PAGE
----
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Virologists working on DNA vaccines for H5N1 virus

TAIPEI, Taiwan -- Scientists at the Academia Sinica are working on developing some novel vaccines for the avian influenza H5N1 virus and DNA-based vaccines have proven to be capable of providing protection for various H5N1 strains, researchers at the institution said yesterday.

A team of researchers at Taiwan’s leading academic body has also discovered that once new virus strains are found, the strains’ genetic information can be incorporated into the vaccine database to produce new vaccines that can induce immunity against new strains of H5N1, one of the academics said.

The findings of the team, led by David Ho of the Rockefeller University and Chi-huey Wong of Academia Sinica’s Genomics Research Center, were published on Sept. 2 in the online edition of the publication “Proceedings of the National Academy of Sciences”.

The team started its research two years ago with the focus on hemagglutinin, or HA — a type of glycoprotein molecule that can be found on the surface of all H5N1 viruses and plays a vital role in the viral infection process, according to a press release of the Academia Sinica.

After analyzing hundreds of hemagglutinin samples that were collected from various H5N1 strains, an identical gene sequence — dubbed “Consensus HA” — were found on all specimens.

The sequence was later genetically engineered to produce the prototype vaccines.

During experiments, lab mice that have been inoculated were found to develop immunity of various H5N1 strains, including the strains found in Vietnam, Indonesia, Turkey, and southern China.

“When infected by the Indonesian strain of H5N1, 80 percent of the subject mice survived, “ said Ting-jen Rachel Cheng of the Genomics Research Center.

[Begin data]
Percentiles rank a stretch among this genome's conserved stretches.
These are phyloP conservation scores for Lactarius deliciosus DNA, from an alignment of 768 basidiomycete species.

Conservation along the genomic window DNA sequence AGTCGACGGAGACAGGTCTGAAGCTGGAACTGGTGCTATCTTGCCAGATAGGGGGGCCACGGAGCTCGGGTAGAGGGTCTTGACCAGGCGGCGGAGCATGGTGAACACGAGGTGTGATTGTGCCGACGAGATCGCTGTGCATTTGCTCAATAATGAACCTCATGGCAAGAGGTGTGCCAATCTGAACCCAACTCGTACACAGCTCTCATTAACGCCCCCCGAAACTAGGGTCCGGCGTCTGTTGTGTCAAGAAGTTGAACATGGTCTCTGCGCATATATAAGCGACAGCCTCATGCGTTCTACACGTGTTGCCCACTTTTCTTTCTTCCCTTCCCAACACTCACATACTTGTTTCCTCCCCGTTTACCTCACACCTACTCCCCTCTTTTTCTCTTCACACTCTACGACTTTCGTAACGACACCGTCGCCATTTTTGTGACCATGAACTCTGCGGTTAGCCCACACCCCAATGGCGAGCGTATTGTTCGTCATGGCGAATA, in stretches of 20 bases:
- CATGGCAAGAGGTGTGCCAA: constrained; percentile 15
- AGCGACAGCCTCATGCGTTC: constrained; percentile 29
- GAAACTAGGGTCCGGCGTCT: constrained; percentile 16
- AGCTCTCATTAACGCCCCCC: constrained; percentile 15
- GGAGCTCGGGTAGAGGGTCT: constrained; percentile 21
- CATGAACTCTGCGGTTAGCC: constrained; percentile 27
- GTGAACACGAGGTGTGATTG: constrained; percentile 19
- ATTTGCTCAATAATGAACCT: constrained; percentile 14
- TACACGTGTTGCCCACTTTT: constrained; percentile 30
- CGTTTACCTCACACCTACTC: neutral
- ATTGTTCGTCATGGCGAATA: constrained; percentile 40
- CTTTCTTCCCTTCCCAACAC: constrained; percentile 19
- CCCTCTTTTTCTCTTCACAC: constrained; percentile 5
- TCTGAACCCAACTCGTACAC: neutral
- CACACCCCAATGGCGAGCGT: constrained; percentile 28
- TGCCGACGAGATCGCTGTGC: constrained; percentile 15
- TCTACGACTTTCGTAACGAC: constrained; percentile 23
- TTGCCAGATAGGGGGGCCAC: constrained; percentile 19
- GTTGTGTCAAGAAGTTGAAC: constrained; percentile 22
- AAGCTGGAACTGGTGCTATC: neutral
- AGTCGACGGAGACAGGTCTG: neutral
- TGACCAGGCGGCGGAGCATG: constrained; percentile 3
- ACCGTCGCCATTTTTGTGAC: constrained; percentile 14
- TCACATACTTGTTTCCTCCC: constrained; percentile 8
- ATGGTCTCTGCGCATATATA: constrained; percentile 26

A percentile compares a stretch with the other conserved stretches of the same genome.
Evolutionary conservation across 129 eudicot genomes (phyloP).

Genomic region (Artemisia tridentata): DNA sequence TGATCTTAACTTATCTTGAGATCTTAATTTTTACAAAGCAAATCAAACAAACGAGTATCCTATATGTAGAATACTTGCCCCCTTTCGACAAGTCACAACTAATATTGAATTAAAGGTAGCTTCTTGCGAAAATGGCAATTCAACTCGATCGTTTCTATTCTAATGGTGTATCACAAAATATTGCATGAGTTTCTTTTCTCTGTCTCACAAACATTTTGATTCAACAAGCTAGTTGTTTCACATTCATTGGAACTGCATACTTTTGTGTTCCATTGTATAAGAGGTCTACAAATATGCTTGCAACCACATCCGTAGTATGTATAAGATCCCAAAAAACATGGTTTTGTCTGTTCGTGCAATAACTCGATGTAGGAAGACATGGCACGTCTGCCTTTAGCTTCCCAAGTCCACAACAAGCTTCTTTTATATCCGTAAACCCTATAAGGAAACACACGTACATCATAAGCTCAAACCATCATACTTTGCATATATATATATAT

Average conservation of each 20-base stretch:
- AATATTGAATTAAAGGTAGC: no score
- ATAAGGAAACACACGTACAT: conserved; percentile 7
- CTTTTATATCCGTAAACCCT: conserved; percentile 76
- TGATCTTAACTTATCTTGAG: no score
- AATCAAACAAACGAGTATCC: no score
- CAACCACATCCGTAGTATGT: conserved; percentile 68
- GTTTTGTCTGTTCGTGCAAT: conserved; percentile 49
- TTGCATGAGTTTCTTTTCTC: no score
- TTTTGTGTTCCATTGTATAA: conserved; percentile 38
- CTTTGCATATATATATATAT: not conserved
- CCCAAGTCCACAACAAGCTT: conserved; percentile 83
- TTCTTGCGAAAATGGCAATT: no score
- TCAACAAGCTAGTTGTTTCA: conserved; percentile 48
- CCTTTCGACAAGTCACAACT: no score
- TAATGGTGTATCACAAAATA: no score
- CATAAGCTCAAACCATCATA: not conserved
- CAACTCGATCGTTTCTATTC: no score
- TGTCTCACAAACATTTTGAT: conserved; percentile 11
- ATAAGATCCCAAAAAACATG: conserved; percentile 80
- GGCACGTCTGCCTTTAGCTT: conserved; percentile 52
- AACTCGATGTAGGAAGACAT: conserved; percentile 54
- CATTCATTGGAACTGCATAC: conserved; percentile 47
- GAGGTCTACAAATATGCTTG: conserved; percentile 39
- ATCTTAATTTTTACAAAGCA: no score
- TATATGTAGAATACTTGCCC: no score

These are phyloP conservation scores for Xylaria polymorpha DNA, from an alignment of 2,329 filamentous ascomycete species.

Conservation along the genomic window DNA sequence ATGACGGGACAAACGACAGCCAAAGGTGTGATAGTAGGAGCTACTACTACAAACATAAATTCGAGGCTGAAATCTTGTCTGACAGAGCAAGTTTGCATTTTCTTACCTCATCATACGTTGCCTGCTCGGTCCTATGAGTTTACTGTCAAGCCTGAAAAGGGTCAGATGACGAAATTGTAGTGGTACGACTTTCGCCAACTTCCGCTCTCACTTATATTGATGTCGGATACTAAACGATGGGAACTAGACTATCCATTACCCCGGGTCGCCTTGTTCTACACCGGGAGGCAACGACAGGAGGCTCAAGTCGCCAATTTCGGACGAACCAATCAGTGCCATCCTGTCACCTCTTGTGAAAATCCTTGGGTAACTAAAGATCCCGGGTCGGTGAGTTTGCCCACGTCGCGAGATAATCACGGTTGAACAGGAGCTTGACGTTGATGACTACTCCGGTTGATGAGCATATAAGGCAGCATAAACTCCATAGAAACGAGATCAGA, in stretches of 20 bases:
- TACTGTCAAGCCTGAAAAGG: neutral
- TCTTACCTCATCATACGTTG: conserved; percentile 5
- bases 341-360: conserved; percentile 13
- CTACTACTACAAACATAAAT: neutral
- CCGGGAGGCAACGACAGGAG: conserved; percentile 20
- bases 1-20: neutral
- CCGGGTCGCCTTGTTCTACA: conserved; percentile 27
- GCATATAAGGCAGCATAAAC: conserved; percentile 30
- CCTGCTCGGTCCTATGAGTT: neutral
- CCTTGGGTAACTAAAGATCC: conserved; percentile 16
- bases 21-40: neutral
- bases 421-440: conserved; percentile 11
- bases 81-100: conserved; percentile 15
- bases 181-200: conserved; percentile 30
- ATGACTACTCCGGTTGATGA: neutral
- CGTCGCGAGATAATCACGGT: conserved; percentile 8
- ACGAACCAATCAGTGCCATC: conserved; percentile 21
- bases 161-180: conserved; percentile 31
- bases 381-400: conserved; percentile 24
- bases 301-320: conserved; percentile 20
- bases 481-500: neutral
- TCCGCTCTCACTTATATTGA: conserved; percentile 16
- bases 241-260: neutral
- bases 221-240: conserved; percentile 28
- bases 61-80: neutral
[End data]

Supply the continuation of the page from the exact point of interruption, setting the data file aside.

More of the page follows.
“Meanwhile, 100-percent survival rates were found among all mice that were exposed to the other three strains,” she said.

However, DNA-based vaccines have one distinct drawback.

“Based on the experiments (and) research done by other scientists, DNA-based vaccines are prone to elicit weak immune response, “ said Chen Ming- wei, a post-graduate student at National Yang-Ming University and the paper’s lead author.

The team therefore decided to enhance the vaccines’ effects with an electroporation device developed by Ho, Chen said, adding that the device injects the vaccine into the muscle while generating a brief electrical pulse to “push” the DNA into the cells.

“Delivered in this way, the DNA-based vaccine induced quite drastic immune responses, and protected mice against most of the avian flu strains tested,” he said.

The newly developed vaccines have been transferred to the Development Center for Biotechnology — a Taiwan-based non- profit organization — to undergo animal safety tests, according to the Academia Sinica.

After further testing is completed by the end of 2008, the vaccine will be submitted to the U.S. Department of Health and the Food and Drug Administration as a new drug awaiting human trials. Once approved, the phase-I clinical trial in humans can be carried out.

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